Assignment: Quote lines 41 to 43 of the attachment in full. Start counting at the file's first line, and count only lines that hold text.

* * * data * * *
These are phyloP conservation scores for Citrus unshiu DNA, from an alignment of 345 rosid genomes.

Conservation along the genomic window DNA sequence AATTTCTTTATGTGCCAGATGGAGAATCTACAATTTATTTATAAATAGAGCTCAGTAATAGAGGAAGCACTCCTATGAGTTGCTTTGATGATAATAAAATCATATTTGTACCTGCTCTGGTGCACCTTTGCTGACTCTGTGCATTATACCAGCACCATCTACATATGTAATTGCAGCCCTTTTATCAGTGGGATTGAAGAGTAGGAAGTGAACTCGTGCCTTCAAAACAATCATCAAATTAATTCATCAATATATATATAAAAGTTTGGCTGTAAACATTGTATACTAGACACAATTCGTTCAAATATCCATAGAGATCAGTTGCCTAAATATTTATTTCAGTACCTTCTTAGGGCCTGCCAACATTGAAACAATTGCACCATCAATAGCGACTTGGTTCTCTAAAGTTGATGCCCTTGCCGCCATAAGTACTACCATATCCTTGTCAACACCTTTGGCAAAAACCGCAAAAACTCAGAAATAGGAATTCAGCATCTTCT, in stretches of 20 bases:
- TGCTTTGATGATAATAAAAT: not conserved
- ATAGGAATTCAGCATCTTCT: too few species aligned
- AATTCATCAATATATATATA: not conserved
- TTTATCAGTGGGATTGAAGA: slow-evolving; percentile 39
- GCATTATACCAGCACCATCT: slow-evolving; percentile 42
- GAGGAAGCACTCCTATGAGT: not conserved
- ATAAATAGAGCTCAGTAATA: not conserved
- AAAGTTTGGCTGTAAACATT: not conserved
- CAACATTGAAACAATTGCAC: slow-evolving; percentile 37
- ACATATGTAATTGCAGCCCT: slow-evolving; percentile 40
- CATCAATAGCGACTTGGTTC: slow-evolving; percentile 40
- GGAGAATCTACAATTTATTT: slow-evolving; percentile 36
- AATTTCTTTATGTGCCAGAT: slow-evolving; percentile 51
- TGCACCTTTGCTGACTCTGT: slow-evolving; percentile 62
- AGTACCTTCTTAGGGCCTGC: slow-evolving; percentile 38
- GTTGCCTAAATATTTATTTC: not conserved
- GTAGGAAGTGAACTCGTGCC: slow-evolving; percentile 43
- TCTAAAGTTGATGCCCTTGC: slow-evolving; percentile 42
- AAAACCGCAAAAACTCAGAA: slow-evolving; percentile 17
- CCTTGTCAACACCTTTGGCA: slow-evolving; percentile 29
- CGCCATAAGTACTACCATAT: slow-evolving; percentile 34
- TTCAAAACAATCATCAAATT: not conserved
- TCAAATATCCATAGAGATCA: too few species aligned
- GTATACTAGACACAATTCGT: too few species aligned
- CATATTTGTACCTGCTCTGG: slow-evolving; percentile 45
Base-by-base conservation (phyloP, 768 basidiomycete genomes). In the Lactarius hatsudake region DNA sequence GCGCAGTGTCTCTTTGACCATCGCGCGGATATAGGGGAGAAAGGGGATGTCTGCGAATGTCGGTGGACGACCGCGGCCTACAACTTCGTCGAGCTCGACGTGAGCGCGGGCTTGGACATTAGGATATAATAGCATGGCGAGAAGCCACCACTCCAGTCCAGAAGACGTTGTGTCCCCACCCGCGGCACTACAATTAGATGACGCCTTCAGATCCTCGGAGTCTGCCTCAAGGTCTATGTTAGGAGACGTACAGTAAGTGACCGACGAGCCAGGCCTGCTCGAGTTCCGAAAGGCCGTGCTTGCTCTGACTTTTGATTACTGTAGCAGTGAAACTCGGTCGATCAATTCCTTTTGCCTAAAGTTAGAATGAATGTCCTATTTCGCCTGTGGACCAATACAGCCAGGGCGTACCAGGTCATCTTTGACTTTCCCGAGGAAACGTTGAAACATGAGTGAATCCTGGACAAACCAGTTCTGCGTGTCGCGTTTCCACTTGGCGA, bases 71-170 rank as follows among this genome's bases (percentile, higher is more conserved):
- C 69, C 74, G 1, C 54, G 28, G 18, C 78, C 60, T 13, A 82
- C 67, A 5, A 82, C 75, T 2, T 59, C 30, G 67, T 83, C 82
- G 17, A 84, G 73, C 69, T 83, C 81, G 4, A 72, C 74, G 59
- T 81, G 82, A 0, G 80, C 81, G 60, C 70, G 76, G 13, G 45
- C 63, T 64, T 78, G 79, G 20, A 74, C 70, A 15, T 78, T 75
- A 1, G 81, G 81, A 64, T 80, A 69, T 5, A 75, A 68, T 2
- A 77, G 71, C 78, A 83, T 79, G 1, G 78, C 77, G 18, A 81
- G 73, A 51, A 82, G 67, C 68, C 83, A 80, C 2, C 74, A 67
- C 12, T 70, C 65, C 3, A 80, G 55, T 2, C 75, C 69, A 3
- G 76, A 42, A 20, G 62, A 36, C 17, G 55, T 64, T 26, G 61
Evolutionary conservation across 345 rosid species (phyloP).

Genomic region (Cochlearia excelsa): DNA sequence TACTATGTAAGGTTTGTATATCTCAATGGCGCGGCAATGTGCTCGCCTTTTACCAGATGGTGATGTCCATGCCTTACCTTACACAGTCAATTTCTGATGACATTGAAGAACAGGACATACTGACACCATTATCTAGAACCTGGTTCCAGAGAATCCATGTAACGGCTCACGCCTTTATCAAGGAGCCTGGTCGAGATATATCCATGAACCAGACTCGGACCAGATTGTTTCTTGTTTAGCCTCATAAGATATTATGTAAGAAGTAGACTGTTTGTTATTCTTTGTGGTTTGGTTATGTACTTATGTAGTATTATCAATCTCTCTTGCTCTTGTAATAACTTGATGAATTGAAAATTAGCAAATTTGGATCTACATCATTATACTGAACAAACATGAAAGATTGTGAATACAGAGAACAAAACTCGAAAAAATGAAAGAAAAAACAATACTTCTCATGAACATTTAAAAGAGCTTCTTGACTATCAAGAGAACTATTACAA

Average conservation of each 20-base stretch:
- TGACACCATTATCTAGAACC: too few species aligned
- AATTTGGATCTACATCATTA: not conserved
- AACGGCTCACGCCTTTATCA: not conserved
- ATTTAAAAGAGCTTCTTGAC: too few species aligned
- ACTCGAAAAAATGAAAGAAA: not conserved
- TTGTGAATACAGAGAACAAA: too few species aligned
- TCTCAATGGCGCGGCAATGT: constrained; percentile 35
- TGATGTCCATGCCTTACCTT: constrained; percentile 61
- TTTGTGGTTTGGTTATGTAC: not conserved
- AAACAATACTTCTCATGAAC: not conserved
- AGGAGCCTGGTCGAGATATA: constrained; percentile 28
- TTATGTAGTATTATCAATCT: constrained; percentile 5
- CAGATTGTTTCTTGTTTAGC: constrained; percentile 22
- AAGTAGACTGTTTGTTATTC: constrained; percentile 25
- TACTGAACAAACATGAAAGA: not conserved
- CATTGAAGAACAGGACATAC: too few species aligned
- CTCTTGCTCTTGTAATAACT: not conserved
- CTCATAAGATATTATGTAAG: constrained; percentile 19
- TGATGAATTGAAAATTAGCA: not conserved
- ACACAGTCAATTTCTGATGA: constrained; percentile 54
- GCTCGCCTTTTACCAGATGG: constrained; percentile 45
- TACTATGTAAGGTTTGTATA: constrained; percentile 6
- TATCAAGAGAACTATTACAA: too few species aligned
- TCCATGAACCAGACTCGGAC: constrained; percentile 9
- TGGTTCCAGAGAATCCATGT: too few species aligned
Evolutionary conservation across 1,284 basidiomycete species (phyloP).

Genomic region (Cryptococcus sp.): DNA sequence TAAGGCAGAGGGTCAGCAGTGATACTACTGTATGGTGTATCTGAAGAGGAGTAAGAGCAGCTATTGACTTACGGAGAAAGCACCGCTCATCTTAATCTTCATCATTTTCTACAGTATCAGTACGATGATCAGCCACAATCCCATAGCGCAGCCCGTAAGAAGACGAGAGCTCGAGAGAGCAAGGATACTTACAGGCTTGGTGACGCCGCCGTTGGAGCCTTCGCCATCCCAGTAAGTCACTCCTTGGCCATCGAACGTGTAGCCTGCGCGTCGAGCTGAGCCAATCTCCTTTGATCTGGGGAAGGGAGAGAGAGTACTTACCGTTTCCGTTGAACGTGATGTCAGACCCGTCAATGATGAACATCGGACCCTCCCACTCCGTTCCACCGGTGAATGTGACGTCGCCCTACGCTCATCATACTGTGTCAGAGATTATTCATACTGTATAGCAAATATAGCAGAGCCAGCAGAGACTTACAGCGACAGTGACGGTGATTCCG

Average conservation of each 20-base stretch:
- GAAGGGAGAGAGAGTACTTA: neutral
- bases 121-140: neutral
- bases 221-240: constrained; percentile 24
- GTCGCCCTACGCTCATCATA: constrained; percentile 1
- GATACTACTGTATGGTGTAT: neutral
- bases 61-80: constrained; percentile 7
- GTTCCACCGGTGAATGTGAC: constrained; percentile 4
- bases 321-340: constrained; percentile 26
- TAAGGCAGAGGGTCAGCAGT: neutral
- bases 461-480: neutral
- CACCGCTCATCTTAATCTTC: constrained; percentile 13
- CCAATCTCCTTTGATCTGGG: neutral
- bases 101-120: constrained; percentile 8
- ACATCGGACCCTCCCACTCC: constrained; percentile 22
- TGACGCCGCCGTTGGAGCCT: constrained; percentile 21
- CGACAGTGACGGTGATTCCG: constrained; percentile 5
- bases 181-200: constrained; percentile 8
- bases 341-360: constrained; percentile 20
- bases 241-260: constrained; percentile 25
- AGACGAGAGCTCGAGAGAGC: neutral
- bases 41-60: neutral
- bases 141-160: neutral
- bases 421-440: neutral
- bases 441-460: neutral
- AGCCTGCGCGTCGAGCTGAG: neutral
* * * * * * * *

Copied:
Average conservation of each 20-base stretch:
- TGACACCATTATCTAGAACC: too few species aligned
- AATTTGGATCTACATCATTA: not conserved